China and Inner Asia
Organized Panel Session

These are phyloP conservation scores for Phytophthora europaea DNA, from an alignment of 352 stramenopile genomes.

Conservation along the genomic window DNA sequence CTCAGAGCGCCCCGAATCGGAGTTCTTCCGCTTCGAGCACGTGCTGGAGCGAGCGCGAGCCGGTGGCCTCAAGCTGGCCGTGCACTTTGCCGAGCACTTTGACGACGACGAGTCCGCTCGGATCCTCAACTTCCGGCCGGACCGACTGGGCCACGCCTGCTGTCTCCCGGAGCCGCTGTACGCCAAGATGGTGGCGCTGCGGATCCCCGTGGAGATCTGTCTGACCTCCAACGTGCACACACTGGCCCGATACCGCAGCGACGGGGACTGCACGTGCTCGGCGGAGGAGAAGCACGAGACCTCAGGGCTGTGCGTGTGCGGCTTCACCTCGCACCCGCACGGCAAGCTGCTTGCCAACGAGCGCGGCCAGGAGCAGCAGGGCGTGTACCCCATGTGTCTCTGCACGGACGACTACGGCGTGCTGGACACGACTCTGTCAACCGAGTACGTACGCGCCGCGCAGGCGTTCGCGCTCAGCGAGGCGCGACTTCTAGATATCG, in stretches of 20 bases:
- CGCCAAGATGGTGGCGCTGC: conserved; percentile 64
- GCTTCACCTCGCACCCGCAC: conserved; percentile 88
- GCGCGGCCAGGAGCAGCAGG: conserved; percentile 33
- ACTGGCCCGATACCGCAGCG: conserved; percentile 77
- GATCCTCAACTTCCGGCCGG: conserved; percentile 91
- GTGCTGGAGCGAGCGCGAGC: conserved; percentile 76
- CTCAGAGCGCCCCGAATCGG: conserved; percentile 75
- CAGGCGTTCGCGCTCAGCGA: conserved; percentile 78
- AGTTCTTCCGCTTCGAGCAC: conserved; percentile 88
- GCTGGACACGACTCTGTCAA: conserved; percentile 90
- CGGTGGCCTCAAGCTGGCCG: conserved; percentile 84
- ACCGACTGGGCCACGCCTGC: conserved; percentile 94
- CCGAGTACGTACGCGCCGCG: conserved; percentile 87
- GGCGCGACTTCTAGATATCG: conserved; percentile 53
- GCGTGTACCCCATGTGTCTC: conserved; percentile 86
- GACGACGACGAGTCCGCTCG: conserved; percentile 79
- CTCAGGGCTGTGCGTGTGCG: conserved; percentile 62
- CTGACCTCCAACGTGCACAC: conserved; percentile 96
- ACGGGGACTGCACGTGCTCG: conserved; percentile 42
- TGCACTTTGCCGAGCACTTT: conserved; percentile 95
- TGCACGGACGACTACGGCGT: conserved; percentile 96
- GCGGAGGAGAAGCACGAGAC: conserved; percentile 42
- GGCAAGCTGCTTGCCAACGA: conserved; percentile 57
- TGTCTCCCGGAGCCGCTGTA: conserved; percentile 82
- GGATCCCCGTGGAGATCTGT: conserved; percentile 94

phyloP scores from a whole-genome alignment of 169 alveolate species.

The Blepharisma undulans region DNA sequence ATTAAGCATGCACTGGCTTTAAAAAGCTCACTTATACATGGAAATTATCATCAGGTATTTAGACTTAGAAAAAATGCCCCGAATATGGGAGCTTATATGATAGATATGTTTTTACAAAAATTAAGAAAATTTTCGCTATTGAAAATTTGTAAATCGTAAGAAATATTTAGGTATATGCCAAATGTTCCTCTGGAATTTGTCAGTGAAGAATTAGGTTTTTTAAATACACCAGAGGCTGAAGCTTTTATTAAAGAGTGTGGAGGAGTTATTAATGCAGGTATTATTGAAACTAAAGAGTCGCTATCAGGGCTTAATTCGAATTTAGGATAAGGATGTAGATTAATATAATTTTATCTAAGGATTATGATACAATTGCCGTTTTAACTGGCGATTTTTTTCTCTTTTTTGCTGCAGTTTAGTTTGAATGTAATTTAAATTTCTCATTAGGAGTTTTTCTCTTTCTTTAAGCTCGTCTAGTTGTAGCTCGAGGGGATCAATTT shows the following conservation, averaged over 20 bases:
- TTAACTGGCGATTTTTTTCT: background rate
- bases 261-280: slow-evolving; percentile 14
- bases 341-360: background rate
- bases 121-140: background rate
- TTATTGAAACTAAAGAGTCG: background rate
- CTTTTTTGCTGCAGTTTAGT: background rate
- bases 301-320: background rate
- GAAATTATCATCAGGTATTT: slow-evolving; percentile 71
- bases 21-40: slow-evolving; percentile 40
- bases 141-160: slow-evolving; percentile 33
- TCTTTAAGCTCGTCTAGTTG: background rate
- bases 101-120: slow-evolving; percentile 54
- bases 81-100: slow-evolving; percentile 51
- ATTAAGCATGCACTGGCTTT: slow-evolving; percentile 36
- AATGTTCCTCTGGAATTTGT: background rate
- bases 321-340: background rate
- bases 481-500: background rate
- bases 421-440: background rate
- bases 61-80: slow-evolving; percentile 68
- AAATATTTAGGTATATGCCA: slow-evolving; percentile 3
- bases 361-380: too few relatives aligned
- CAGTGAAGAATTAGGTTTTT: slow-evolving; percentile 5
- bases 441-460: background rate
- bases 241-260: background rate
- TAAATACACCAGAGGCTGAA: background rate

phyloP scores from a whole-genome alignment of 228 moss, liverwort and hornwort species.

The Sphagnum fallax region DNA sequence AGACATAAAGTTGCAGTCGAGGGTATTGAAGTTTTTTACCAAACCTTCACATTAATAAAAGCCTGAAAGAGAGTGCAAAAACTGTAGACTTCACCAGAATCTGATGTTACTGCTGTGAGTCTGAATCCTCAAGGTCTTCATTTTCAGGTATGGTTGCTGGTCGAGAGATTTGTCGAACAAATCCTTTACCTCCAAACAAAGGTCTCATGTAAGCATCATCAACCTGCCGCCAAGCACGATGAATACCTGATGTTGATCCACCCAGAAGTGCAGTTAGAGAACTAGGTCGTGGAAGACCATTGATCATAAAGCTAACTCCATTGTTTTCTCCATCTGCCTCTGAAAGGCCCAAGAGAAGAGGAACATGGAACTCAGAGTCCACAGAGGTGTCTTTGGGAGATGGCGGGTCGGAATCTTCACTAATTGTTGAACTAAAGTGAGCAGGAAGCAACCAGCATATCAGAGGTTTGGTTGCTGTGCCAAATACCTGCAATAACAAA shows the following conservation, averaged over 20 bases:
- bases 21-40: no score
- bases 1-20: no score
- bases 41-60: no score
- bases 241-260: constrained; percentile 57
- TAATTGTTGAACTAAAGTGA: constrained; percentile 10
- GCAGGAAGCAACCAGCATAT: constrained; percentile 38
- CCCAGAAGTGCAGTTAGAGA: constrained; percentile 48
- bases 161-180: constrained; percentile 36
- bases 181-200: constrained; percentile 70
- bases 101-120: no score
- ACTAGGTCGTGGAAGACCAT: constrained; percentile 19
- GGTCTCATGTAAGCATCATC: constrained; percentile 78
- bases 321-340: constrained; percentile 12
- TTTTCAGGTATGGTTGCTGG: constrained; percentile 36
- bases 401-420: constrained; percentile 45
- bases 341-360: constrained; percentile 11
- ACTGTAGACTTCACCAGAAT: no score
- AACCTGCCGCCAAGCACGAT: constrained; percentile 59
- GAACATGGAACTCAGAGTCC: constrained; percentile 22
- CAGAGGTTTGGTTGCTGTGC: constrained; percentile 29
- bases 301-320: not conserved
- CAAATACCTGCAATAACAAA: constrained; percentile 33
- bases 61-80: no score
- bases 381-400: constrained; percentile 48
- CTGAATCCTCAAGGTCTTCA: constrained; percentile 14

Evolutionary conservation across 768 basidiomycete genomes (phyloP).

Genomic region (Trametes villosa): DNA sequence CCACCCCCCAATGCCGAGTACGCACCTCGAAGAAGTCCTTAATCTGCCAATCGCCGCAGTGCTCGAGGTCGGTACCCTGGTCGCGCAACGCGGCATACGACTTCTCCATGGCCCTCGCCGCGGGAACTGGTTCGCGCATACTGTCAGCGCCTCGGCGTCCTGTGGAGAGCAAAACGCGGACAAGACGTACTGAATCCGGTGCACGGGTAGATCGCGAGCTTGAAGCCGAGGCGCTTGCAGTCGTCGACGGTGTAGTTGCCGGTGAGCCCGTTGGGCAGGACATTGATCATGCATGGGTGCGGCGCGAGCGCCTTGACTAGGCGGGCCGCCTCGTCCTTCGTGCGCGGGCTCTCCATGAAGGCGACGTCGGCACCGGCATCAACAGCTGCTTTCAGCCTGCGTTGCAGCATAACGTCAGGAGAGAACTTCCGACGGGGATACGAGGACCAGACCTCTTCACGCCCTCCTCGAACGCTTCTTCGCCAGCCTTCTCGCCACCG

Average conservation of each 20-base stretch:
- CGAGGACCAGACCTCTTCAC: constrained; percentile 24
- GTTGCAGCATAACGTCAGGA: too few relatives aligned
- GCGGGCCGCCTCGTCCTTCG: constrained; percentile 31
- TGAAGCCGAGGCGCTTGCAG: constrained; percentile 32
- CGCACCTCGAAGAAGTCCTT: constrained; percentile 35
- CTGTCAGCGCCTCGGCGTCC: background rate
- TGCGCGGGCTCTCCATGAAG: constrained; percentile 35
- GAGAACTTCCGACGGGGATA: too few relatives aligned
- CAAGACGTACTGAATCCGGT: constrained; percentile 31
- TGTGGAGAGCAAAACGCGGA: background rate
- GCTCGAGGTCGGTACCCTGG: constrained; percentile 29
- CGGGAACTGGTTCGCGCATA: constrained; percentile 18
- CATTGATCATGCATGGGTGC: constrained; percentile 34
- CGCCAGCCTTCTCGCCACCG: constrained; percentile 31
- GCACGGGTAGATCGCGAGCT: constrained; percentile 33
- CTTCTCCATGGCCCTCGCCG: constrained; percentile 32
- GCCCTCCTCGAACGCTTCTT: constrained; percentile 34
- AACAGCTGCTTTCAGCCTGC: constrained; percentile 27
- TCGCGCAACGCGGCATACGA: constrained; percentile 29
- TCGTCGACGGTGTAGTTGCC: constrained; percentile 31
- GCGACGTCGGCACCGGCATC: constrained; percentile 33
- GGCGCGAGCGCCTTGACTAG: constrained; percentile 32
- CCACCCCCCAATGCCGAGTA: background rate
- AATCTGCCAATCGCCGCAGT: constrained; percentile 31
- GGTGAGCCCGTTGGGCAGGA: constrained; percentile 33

The digital revolution is affecting how we conceive and order knowledge. The rigid disciplinary arrangements of the past are systematically challenged and information is structured in increasingly diverse ways. A widespread assumption behind this transformation is that this is the first time such tectonic changes are taking place. Yet, deeper examination of the often overlooked knowledge organization practices of the past reveals that such questions have been indispensable through time. This panel explores how knowledge has been organized in China from the first known bibliographic project, to the massive medieval and late imperial compilations, to the adaptation of Western classification practices in the 20th century. By examining fundamental aspects of classification—such as notions of authorship, the quest for preservation, imagistic conceptions of knowledge, and the effects of culture on classification—this panel problematizes contemporary conceptions of knowledge and its order by offering a cross-cultural and multi-disciplinary presentation of the classification practices of one of the most sophisticated and long-lasting knowledge societies in the history of the world. Bringing together scholars from philosophy, philology, intellectual history, as well as library and information studies and digital humanities, this panel aims to show the multi-dimensionality of knowledge organization practices in China. Building a historical arch with some of the most significant moments of Chinese bibliography, this panel offers an overview of classification practices in China, historically contextualizing and culturally supplementing the current predicaments of the digital revolution, and ultimately interrogating what Chinese bibliography can teach us about the nature of knowledge today.